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Old 19 September 2015, 21:29   #4

phx's Avatar
Join Date: Nov 2009
Location: Herford / Germany
Posts: 1,569
Untested, but try something like this:
CIAB            equ     $bfd000

CIATALO         equ     $400
CIATAHI         equ     $500
CIACRA          equ     $e00

        ; clear and start Timer A
        lea     CIAB,a0
        moveq   #0,d0
        move.b  d0,CIATALO(a0)
        move.b  d0,CIATAHI(a0)
        ; force load, one-shot mode, start timer
        move.b  #%00011001,CIACRA(a0)

        ; ... do something ...

        ; stop timer and read result

        lea     CIAB,a0
        move.b  #$00,CIACRA(a0)
        moveq   #0,d0
        sub.b   CIATAHI(a0),d0
        lsl.w   #8,d0
        sub.b   CIATALO(a0),d0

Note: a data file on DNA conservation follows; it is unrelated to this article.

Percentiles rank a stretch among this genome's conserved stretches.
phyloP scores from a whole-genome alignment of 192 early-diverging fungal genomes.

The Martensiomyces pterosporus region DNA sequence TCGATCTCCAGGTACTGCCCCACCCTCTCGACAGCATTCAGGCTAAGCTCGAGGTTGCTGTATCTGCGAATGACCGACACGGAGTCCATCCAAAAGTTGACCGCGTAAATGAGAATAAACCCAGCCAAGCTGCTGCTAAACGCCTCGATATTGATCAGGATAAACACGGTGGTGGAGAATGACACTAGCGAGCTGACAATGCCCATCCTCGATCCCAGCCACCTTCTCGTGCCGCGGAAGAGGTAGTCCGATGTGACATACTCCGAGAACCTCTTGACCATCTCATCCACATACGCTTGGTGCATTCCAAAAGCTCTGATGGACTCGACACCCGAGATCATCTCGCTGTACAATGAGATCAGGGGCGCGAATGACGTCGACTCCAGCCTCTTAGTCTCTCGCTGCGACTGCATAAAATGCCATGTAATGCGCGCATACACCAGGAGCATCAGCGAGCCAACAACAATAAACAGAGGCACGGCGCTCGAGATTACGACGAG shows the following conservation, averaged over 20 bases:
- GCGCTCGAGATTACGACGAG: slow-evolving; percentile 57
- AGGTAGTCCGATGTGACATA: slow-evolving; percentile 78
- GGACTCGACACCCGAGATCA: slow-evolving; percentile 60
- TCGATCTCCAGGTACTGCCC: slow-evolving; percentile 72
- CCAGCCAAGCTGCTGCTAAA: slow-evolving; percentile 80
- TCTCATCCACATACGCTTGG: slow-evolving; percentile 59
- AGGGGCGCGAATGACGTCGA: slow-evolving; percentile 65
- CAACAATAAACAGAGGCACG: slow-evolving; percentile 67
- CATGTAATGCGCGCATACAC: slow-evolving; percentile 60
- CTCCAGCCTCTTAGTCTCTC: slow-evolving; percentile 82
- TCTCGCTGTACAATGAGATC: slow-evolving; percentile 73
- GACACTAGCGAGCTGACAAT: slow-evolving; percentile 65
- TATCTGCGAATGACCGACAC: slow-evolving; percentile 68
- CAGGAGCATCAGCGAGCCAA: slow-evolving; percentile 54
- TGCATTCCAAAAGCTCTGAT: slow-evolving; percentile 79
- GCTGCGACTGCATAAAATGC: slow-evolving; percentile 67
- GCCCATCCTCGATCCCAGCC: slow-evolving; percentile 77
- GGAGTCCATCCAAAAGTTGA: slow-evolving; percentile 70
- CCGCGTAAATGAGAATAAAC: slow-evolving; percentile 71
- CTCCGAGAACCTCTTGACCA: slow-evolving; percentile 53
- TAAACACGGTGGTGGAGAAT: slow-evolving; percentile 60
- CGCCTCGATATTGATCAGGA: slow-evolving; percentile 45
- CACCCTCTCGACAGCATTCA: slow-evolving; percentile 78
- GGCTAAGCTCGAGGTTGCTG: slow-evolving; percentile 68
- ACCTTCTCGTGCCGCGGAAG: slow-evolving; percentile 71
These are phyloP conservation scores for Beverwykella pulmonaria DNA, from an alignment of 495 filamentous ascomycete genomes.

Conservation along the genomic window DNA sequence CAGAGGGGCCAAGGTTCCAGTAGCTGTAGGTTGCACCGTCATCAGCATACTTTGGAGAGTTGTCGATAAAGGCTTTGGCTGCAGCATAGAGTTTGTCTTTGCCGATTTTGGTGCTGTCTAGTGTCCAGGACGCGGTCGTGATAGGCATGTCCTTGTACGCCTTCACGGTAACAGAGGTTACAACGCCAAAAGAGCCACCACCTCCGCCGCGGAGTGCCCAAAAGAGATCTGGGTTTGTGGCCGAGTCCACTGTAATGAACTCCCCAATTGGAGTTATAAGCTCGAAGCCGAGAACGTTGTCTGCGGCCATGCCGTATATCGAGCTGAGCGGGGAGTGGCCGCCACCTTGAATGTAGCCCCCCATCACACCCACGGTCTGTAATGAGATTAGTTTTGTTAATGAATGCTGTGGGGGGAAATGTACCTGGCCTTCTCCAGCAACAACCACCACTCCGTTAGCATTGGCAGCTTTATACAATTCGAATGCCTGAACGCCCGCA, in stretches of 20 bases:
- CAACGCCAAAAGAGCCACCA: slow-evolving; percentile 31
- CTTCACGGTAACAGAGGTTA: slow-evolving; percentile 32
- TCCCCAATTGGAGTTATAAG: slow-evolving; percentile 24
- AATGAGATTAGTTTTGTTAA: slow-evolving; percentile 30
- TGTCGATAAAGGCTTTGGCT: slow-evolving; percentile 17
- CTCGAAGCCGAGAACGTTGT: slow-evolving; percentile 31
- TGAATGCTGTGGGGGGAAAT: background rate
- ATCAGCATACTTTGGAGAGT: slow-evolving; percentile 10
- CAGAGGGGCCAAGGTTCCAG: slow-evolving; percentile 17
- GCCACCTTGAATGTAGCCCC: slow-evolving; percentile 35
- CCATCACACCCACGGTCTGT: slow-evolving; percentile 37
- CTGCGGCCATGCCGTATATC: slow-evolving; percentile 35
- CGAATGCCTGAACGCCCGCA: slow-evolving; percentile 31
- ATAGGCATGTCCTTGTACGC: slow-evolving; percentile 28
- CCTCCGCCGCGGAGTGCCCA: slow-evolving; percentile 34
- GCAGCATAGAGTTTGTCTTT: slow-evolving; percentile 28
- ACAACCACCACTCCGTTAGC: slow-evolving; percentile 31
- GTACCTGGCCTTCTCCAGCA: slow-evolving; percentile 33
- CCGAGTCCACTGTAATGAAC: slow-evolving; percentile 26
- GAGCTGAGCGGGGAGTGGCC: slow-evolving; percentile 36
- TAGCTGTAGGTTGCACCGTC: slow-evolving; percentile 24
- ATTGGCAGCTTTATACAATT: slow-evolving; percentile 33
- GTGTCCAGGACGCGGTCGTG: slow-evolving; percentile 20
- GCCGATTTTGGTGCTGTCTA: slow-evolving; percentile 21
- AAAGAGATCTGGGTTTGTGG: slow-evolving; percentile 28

; d0: time in 02 clocks
I chose CIA-B Timer A as the CIA-B timers are not used by the operating system. But note that other programs may use them, like for example a protracker playing routine.

I have set the timer to one-shot mode, so it stops when it underflows. Then you have a chance to detect such a case. When the code to measure requires more time than 65536 02-clocks (ca. 92ms) you can add Timer B and let it count underflows of Timer A. You would set bit 6 of CIACRB for that.

The CIA timers are counting backwards, so the result is subtracted from zero. To get the time in milliseconds or microseconds you need to know that the timer runs with 709379Hz on a PAL and with 715909Hz on an NTSC system.

If you want to be very precise you have to subtract the time for
        lea     CIAB,a0
        move.b  #$00,CIACRA(a0)
from the result.
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